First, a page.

The win over England – in which they accrued three points for a win, plus two bonus skins – has left UAE targeting a semi-final berth
UAE 'ready to compete at the world stage' after thrilling last-ball win over England at Indoor Cricket World Cup in Dubai
Saqib Nazir, the UAE captain, says the national team have proved they belong on the global stage after a thrilling one-run win over England in the Indoor Cricket World Cup.
The victory was the UAE’s first in four attempts at their maiden World Cup, which is being staged at Insportz, Dubai this week.
Because of the way indoor cricket is structured, the UAE retain serious aspirations of reaching the knockout stage of the nine-team event, despite their three opening losses.
They had aimed for six “skins” – or bonus points – from their tough three opening matches against New Zealand, Australia and South Africa. They exceeded that tally by one.
The win over England – in which they accrued three points for a win, plus two bonus skins – has left them targeting a semi-final berth.
Nazir hopes it is the start of the UAE becoming regular participants in the format’s World Cup.
“Indoor cricket in the UAE is flourishing,” Nazir said.
“I think it is time it gets its due credit, because lots of people play. I think there are maybe 20,000 people who play here. It is high time the [Emirates Cricket Board] stepped up and gave credit to indoor cricket.
“I so wish this [playing at every World Cup] would happen, because the boys are brilliant. We have depth in the squad, and the people who are not selected can make it next time.
“I have been playing for 13 years here, and the standard has really gone up in that time. I think the UAE is ready to compete at the world stage.”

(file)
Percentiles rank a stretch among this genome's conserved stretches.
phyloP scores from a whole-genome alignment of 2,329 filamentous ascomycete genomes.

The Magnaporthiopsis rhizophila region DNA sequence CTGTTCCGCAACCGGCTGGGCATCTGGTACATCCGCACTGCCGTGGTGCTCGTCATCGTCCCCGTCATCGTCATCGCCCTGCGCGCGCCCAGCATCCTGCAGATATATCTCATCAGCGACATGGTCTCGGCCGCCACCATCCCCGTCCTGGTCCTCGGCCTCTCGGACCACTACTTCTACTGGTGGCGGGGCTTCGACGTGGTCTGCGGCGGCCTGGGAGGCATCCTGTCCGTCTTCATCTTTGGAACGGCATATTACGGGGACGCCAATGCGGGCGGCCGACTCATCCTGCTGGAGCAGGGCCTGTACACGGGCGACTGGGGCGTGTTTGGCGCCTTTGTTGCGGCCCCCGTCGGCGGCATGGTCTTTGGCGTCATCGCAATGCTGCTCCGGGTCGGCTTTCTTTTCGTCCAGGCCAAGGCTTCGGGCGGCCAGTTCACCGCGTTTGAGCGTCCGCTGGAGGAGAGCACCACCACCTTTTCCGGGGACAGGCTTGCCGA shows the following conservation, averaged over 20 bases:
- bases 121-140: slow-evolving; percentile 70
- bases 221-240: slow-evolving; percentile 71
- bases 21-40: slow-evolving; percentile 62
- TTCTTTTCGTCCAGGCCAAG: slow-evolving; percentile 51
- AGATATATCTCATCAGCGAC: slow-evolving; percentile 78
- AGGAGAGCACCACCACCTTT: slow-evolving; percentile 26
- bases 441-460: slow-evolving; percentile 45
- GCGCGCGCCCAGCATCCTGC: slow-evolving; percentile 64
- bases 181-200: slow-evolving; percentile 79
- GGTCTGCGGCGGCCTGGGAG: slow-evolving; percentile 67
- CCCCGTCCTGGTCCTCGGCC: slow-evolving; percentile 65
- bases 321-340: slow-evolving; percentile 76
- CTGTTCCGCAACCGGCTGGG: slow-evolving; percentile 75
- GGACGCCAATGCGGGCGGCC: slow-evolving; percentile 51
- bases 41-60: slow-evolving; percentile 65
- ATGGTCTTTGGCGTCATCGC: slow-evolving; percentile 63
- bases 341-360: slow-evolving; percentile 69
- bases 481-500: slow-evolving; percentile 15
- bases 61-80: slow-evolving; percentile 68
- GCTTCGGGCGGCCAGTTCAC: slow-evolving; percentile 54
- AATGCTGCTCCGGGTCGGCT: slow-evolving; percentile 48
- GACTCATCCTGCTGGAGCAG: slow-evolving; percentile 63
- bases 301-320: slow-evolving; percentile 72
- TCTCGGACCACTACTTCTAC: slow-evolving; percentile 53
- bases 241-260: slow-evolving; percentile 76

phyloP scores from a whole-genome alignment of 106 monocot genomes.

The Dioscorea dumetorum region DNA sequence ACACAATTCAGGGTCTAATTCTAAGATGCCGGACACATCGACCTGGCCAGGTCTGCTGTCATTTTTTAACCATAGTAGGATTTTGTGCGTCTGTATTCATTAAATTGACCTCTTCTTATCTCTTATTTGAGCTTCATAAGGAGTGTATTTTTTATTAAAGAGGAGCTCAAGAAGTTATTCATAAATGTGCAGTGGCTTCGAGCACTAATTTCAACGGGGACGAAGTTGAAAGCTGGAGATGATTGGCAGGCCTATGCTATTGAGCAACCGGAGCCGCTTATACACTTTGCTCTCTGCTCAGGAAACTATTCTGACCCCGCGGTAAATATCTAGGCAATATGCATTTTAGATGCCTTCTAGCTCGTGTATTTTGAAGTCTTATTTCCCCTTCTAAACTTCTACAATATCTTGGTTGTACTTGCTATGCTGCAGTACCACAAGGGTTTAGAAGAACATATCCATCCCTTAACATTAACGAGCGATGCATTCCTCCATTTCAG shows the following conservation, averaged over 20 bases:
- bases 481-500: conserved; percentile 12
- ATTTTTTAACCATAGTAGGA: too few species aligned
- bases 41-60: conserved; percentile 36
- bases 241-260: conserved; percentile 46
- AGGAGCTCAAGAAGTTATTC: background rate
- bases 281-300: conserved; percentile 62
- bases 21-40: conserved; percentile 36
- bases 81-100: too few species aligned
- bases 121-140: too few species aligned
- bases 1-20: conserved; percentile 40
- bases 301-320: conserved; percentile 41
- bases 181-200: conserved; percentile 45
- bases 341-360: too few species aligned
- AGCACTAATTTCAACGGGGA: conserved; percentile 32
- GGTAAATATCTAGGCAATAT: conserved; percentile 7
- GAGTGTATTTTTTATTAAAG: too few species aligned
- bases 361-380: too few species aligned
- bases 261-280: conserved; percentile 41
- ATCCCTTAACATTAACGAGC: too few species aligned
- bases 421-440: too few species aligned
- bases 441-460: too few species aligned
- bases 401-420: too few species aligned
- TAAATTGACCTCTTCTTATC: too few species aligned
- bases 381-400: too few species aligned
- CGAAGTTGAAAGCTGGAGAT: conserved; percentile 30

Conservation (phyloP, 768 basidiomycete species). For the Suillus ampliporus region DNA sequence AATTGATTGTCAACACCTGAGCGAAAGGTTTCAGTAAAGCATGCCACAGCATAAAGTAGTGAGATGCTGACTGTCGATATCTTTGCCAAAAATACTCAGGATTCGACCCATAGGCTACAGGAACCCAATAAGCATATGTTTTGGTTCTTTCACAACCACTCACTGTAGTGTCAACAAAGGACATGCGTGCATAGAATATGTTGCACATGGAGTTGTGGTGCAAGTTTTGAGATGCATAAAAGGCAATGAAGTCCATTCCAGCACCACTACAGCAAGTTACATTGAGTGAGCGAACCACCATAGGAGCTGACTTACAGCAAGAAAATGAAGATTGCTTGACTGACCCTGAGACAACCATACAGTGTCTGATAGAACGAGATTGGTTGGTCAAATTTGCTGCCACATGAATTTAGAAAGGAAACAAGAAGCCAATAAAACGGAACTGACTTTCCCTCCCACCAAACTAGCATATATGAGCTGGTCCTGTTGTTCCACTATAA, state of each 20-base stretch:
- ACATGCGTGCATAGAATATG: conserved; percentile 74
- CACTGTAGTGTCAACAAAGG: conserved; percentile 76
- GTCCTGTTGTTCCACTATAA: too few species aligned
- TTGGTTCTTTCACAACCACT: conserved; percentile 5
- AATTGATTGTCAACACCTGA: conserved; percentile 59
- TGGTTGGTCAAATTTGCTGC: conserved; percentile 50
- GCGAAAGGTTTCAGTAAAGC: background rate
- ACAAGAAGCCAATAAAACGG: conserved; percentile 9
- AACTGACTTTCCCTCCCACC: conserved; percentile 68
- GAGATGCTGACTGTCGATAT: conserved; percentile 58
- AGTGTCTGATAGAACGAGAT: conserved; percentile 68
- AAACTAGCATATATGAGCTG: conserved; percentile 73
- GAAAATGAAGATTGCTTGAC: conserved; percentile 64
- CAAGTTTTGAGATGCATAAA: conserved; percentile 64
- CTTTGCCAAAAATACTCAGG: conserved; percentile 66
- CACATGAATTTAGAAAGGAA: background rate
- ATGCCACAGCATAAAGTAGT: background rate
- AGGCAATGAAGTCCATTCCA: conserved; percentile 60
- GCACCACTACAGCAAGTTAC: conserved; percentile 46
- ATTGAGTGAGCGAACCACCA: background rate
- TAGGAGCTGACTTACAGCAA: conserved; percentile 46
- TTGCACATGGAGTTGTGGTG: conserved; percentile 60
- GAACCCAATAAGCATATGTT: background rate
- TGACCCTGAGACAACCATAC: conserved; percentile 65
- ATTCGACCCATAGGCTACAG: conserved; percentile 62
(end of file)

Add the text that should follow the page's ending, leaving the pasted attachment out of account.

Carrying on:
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As has become the norm at this World Cup at Insportz, the atmosphere courtside was pulsating.
When England were in the ascendant, their travelling supporters sang “Swing Low”, the song more readily associated with the England rugby team.
As UAE fought back, the home supporters found their voice, and created a cacophony by beating a tune on the wooden benches of the viewing area.
It all reached a crescendo when Prasanth Kumara, the UAE’s regular wicketkeeper but who was tasked with bowling the pressure final over, sent down the last ball.
He conceded just one to give the hosts a slender win and spark a jubilant celebration.
“There was big pressure, but I was getting a good clap from our local support,” Kumara said.
“I tried with my heart, and bowled it with maximum pace. I was just trying to make sure he could only get one run, even if he hit the ball.
“It feels really good, especially after having three close losses. We know each other well, most of us having been playing together for seven or eight years, so we are trying our best to reach the semi-final.”
Anish Patel, the England captain, said his side were not shocked by how good the UAE were, and they see them as rivals for a last-four berth.
“We knew when we came here there were three sides classified a lot higher than the rest of us: Australia, New Zealand and South Africa,” Anish said.
“The rest of us are kind of battling it out for that semi-final place. We knew we had to beat UAE anyway, but how good they have been and how well they have played, and what a bright future they have, is apparent.
“We knew we were in for a battle. In a way, we are a bit disappointed, because the way we set up the game, we should have won.”